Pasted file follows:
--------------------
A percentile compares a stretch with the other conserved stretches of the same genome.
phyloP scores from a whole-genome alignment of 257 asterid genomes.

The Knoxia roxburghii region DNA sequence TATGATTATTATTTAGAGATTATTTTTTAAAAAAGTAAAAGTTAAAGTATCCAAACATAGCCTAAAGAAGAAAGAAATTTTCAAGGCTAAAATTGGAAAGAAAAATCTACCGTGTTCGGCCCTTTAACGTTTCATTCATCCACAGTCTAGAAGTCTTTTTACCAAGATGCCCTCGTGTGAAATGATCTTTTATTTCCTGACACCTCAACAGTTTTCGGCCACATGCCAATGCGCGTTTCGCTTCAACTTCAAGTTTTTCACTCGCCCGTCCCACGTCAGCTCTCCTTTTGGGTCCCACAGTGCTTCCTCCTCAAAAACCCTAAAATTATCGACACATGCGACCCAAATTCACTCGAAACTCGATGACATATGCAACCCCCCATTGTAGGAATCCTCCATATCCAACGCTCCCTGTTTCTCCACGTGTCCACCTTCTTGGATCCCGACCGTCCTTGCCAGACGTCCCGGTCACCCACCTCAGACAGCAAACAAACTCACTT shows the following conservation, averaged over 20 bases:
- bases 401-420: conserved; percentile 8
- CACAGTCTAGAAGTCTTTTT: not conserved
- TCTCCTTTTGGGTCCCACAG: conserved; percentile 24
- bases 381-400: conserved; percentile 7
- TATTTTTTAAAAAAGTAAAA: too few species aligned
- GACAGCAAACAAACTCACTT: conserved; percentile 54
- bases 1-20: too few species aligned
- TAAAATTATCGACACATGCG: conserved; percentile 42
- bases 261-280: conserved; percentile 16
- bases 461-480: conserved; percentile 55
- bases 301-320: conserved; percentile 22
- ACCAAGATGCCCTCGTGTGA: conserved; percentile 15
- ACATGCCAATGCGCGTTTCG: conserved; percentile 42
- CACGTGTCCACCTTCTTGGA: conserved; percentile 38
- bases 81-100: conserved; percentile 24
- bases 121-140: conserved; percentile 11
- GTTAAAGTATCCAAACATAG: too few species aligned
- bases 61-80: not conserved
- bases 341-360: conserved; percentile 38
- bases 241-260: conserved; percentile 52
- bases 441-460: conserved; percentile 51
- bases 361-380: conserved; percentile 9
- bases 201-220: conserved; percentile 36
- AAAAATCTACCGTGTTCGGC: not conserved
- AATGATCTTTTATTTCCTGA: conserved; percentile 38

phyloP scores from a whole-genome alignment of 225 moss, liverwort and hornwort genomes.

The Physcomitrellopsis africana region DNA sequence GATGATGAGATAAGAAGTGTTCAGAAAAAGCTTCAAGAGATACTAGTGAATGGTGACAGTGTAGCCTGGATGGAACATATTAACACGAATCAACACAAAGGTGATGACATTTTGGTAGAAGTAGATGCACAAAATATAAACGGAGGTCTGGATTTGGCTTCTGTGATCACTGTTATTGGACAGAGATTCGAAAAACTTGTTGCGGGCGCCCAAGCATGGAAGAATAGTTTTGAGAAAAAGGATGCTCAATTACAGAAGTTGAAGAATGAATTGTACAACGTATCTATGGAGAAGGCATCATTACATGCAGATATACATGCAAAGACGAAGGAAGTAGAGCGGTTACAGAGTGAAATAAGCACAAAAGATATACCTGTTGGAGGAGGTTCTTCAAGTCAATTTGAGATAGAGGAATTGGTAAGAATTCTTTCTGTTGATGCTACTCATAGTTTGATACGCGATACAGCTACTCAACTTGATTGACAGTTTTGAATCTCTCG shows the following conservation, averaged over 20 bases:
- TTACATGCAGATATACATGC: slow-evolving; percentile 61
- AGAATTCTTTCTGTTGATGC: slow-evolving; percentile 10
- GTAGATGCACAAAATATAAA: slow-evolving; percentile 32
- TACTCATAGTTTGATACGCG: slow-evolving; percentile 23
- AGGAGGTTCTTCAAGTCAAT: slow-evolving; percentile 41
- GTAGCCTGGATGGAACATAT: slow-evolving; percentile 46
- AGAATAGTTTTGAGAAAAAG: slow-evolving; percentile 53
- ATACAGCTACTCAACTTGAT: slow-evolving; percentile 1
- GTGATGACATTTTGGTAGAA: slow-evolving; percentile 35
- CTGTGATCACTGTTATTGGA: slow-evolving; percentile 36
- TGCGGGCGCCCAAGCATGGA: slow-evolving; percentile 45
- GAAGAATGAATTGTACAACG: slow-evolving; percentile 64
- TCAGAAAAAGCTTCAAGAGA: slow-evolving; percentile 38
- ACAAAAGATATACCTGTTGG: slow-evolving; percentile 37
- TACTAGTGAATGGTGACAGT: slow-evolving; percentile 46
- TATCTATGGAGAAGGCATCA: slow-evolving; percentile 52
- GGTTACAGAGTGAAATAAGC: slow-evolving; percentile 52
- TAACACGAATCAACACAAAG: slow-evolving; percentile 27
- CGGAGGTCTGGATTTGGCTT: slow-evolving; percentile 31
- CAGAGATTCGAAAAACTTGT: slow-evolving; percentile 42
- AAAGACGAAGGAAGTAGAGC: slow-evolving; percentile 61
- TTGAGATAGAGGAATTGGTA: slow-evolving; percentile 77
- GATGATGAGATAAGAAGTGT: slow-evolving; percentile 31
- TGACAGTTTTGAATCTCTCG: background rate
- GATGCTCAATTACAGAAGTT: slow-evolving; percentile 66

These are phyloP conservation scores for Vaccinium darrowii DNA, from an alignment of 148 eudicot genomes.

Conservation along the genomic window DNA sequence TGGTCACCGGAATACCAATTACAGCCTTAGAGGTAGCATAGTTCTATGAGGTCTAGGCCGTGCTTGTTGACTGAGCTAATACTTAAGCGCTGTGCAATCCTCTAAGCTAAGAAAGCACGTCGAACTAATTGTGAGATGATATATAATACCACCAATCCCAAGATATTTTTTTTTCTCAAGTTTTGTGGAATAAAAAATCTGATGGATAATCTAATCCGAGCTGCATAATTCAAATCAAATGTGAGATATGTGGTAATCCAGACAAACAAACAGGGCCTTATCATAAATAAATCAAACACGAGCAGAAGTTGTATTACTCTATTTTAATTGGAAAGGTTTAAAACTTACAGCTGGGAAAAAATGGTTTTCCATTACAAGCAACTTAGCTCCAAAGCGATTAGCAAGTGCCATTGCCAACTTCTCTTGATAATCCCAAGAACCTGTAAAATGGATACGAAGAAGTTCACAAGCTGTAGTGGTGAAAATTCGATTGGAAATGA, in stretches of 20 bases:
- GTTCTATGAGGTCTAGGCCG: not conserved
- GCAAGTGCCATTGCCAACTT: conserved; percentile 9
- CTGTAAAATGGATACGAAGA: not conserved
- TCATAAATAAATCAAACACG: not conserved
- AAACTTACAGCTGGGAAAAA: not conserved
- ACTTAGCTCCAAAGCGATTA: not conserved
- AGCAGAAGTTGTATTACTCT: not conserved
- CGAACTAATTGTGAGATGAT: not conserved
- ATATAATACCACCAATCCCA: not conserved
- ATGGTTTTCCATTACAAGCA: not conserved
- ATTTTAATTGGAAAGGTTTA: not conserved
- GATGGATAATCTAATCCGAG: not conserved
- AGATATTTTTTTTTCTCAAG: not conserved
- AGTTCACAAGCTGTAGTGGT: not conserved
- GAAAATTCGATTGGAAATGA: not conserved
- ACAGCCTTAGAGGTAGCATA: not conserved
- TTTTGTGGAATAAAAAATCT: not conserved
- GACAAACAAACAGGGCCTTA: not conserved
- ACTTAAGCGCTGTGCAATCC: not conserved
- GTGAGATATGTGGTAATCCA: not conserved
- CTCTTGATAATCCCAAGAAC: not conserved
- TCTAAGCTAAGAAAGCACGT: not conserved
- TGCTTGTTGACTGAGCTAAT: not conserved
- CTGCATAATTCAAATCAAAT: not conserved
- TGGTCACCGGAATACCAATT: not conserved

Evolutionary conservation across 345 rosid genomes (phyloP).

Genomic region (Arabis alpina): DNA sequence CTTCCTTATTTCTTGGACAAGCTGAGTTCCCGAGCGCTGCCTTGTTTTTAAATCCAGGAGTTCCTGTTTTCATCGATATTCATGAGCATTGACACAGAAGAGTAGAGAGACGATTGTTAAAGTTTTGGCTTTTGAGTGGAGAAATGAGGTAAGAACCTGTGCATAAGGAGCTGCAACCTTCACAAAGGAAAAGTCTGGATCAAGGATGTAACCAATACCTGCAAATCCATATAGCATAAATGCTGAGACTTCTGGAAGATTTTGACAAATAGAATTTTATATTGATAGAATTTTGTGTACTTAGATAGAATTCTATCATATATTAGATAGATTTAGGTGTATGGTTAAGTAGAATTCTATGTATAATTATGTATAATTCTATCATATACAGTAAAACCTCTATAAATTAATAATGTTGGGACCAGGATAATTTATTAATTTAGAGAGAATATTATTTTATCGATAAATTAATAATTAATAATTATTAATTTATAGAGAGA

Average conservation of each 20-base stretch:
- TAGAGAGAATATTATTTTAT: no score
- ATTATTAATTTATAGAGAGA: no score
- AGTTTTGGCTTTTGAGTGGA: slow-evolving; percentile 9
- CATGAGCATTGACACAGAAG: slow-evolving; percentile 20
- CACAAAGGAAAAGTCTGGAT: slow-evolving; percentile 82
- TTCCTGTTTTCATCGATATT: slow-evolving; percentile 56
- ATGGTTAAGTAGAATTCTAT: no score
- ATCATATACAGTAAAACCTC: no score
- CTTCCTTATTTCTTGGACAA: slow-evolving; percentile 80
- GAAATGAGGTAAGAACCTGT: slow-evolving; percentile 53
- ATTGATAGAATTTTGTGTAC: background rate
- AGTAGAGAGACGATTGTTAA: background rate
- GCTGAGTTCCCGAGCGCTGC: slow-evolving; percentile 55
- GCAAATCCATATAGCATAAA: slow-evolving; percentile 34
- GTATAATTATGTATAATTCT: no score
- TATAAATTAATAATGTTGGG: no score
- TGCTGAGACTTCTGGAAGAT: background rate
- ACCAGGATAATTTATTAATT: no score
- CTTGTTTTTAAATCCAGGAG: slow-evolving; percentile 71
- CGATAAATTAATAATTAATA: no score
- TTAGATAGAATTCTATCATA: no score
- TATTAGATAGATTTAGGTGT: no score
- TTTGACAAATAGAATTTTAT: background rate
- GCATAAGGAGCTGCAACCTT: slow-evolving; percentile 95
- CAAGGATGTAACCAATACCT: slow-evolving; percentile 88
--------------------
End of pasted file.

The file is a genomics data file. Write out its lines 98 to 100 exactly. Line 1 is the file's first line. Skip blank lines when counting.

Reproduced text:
- GCTGAGTTCCCGAGCGCTGC: slow-evolving; percentile 55
- GCAAATCCATATAGCATAAA: slow-evolving; percentile 34
- GTATAATTATGTATAATTCT: no score